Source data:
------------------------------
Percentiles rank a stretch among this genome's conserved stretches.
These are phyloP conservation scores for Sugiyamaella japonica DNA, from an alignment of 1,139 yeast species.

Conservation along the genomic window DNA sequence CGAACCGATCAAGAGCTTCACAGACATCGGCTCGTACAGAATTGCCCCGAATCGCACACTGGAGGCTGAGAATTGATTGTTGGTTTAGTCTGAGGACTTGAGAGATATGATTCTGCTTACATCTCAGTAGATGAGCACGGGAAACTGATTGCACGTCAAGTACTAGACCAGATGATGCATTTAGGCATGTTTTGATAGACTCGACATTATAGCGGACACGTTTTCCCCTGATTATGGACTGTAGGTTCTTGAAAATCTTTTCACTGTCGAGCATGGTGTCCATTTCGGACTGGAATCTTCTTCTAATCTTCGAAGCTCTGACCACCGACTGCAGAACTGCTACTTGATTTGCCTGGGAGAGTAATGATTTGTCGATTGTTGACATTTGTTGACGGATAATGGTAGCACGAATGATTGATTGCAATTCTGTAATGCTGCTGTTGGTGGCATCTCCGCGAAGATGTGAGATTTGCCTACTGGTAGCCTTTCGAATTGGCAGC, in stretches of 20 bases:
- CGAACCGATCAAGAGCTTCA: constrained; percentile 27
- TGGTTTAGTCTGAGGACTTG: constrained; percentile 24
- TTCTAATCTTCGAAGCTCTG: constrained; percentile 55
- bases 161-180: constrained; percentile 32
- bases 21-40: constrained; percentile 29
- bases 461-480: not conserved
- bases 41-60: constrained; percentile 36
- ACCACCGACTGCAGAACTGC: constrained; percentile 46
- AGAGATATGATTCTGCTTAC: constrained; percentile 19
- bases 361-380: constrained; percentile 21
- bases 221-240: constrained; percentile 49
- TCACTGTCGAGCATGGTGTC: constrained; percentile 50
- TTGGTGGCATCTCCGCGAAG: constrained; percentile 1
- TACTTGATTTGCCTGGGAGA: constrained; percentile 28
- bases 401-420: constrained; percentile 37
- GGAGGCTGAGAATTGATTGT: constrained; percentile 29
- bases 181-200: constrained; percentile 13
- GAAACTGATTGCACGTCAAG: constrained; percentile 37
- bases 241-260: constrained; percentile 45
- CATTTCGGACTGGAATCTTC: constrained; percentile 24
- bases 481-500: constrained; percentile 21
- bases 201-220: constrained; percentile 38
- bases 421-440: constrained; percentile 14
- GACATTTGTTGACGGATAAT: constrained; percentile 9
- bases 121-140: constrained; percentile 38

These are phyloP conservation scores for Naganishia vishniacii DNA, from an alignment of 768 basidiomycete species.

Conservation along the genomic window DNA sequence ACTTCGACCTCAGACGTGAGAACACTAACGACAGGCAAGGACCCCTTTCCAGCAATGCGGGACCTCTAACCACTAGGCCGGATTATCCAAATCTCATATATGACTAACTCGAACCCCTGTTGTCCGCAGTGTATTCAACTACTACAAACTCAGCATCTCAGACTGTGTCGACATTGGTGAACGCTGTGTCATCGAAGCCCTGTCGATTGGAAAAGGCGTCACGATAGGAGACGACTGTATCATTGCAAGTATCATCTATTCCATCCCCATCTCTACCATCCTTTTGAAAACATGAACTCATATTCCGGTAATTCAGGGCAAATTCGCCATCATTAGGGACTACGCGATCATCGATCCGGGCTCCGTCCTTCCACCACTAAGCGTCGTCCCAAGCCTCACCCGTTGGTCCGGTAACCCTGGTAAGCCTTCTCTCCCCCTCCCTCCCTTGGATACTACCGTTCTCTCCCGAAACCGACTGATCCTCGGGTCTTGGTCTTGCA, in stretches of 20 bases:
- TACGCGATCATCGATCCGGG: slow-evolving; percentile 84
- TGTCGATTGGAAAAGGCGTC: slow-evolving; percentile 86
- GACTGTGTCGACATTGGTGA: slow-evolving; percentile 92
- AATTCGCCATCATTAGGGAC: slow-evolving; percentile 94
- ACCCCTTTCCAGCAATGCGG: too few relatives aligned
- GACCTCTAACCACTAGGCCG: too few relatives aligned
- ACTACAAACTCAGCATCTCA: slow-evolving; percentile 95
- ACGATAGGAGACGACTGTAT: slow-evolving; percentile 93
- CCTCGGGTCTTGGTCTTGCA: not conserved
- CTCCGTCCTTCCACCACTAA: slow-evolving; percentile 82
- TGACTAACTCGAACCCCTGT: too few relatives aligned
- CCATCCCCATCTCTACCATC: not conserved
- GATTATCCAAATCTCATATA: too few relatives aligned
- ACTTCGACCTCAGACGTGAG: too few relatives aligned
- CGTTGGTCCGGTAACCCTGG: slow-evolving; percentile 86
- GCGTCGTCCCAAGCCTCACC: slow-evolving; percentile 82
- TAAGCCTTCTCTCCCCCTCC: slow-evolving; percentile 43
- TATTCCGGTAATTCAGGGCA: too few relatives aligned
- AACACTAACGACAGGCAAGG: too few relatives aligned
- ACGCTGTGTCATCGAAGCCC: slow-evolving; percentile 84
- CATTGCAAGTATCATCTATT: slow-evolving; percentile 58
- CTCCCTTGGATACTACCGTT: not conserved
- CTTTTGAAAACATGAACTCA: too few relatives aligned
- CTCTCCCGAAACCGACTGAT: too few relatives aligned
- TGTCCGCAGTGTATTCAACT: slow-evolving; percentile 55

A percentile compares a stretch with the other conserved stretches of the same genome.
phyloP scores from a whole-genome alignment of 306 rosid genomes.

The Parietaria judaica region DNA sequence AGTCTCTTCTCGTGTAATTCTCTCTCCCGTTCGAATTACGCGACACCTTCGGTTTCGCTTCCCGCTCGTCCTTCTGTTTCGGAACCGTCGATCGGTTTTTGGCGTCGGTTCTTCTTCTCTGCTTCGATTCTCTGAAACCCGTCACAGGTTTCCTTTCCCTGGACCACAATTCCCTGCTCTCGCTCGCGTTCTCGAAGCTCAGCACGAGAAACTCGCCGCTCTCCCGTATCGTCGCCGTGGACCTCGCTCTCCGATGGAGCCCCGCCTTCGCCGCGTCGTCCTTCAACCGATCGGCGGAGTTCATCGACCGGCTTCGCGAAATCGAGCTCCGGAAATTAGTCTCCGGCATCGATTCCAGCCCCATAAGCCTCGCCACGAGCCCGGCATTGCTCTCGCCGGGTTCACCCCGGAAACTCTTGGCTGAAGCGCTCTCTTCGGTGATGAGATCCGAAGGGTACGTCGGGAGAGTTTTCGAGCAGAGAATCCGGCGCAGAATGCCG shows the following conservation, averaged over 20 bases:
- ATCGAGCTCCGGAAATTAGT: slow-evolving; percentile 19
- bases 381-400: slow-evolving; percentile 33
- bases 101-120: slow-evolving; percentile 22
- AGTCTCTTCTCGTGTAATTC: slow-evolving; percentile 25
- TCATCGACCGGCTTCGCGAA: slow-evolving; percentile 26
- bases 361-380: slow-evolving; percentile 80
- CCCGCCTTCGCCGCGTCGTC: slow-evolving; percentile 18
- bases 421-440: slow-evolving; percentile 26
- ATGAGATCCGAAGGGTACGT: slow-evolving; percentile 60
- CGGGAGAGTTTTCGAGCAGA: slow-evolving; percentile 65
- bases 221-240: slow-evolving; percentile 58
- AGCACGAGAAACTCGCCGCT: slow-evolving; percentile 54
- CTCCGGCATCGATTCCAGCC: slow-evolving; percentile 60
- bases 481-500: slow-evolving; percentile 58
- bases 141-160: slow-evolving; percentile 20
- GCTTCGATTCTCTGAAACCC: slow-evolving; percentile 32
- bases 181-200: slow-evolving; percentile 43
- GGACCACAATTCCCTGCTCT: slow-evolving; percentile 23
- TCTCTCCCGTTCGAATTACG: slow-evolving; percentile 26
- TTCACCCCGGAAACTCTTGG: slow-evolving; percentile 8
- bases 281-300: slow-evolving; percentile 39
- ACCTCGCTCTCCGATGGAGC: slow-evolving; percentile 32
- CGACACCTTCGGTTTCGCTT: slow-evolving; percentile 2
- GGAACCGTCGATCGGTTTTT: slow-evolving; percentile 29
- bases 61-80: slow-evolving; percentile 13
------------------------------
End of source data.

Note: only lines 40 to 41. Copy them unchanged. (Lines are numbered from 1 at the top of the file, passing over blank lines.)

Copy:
- CTCCGTCCTTCCACCACTAA: slow-evolving; percentile 82
- TGACTAACTCGAACCCCTGT: too few relatives aligned